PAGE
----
California Backtracks on Plan to Tax Text Messages

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CBS

The state of California has abandoned its plan to begin taxing text messages in January, which would have allegedly been used to fund cell phone access for the poor.

The California Public Utilities Commission (CPUC) had planned to tax text messaging in order to subsidize cell phone access for the poor, but announced on Friday that the scheme has been ditched due to a ruling made by the FCC.

According to the CPUC, the FCC had ruled that text messaging is an information service, rather than a telecommunications service, which made it no longer subject to a surcharge under California law.

Due to the FCC’s decision to classify text messaging as an information service, Commissioner Carla J. Peterman has withdrawn from the CPUC’s January meeting to vote on the text messaging tax.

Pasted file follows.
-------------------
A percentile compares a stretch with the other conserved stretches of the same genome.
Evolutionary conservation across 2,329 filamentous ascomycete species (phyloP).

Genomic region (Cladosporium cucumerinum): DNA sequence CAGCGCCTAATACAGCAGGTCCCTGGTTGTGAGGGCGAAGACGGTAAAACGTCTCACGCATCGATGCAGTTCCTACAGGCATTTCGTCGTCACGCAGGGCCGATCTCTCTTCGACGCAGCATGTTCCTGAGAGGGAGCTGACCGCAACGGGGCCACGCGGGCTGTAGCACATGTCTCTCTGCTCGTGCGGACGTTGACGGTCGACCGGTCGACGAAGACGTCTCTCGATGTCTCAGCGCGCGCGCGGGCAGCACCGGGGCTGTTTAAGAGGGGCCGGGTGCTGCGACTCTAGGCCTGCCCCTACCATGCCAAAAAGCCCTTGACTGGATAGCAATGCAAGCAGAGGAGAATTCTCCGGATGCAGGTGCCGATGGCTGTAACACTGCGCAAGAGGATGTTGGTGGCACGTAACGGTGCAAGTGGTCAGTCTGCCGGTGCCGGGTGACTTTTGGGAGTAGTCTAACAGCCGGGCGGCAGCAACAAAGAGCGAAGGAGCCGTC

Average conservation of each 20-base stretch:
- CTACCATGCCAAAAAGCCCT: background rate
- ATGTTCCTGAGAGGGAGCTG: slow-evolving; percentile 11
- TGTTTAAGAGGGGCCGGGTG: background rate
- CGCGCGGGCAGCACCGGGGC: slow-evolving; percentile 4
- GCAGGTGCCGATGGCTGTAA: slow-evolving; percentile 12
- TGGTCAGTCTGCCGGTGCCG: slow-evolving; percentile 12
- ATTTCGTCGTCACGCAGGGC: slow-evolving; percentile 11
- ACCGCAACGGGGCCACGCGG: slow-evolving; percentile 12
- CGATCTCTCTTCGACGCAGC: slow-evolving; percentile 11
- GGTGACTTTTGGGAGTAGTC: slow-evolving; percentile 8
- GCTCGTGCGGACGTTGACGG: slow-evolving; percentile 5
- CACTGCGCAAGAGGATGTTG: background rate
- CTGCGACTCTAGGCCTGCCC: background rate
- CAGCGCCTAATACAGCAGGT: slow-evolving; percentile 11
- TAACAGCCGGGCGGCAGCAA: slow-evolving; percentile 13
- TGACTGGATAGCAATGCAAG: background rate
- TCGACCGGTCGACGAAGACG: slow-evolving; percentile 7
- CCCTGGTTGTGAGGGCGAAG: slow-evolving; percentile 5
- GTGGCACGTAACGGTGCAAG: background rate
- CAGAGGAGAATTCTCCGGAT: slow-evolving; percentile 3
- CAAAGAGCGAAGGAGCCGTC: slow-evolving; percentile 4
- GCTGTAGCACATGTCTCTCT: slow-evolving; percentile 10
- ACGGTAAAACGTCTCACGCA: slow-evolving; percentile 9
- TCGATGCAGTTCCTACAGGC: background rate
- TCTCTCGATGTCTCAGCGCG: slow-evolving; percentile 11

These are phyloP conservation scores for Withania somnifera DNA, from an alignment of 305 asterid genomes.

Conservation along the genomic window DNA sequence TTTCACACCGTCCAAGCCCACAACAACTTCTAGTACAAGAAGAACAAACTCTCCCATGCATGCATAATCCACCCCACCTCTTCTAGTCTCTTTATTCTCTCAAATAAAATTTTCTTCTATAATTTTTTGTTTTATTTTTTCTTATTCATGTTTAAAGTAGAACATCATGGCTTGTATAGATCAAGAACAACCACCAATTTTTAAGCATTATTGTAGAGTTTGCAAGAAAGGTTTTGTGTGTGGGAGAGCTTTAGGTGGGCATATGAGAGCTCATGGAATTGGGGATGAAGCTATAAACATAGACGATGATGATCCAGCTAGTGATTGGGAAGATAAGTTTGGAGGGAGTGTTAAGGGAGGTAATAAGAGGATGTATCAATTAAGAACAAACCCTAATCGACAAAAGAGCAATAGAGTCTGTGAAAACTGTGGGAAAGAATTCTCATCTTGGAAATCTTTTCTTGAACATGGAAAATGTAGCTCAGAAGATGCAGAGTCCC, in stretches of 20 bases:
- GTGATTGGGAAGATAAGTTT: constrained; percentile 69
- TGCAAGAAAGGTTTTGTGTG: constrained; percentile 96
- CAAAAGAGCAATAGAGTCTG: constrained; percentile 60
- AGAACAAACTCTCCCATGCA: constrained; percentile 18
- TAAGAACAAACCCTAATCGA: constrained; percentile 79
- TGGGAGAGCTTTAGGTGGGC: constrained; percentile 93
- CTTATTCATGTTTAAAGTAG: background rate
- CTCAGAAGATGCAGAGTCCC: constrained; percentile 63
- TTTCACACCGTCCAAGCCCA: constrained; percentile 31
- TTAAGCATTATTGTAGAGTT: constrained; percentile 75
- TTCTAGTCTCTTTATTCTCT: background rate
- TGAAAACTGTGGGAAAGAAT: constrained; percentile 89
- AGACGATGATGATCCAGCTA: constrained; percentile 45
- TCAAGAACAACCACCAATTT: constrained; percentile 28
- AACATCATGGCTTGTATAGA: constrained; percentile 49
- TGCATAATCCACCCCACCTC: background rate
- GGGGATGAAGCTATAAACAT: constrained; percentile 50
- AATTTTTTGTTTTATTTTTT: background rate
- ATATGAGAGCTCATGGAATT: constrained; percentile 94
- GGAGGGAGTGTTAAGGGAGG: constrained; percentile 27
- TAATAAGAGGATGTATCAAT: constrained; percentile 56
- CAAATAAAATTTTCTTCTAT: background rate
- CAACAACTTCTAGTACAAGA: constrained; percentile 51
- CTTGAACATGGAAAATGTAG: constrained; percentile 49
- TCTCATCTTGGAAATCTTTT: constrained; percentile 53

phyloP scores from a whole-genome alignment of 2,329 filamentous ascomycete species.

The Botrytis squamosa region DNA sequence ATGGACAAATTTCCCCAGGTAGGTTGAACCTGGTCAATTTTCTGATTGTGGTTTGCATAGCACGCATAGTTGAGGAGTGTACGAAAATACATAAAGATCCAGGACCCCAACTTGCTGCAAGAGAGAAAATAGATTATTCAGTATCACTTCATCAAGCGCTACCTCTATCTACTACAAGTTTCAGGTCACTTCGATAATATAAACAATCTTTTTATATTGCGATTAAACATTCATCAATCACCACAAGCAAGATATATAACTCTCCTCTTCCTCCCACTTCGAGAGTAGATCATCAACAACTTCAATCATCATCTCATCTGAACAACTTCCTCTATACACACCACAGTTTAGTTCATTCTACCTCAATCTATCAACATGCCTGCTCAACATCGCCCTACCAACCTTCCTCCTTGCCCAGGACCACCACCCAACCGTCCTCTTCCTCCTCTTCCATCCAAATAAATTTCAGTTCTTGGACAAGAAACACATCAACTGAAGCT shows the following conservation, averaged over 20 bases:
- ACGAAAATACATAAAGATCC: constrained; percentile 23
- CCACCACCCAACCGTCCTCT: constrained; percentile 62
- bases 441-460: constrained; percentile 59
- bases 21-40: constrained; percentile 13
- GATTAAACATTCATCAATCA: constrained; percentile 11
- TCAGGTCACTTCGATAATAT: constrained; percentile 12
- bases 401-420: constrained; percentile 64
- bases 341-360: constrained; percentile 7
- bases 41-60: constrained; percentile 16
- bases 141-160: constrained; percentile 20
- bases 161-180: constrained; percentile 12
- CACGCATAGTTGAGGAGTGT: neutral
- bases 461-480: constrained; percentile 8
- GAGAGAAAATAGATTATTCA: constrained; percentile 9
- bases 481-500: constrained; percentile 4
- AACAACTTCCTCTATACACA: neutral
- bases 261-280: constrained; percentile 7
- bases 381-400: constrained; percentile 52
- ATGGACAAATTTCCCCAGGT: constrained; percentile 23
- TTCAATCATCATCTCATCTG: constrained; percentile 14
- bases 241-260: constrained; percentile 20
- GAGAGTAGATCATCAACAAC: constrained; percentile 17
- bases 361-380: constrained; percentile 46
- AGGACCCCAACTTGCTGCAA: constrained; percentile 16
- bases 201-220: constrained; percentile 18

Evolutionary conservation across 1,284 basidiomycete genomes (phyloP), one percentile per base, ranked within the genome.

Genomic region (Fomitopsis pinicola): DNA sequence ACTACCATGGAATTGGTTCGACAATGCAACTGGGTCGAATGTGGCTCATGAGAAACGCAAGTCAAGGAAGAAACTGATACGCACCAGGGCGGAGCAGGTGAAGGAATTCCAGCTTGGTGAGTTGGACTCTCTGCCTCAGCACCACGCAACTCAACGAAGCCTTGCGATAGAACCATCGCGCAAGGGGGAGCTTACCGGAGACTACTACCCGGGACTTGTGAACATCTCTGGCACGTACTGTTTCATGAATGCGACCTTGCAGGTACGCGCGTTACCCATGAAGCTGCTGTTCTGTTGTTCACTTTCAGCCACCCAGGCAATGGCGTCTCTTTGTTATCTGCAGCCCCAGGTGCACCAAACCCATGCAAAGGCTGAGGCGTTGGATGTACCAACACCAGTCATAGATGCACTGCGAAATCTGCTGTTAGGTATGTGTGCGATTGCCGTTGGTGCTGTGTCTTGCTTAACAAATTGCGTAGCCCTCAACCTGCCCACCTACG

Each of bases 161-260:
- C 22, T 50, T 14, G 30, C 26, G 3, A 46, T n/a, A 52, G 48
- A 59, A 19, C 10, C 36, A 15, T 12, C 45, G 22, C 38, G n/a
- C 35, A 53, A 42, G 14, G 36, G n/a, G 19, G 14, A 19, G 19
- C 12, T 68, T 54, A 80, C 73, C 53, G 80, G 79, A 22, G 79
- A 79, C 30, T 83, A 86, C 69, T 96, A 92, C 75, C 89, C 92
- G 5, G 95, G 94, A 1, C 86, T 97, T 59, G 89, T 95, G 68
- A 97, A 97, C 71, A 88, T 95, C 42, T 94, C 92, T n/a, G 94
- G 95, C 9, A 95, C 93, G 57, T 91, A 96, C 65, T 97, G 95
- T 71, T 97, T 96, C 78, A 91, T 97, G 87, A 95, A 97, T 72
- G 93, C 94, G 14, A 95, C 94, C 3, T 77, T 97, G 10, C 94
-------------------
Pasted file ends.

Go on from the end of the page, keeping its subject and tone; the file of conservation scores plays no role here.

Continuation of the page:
The Cellular Telecommunications Industry Association (CTIA) added that the tax proposal would create inequity “between wireless carriers and other providers of messaging services,” such as Facebook Messenger, WhatsApp, iMessage, and Skype.

“Subjecting wireless carriers’ text messaging traffic to surcharges that cannot be applied to the lion’s share of messaging traffic and messaging providers is illogical, anticompetitive, and harmful to consumers,” stated the CTIA in a legal filing.

Below are some of the reactions on Twitter regarding California’s proposed text tax.

You can follow Alana Mastrangelo on Twitter at @ARmastrangelo and on Instagram.

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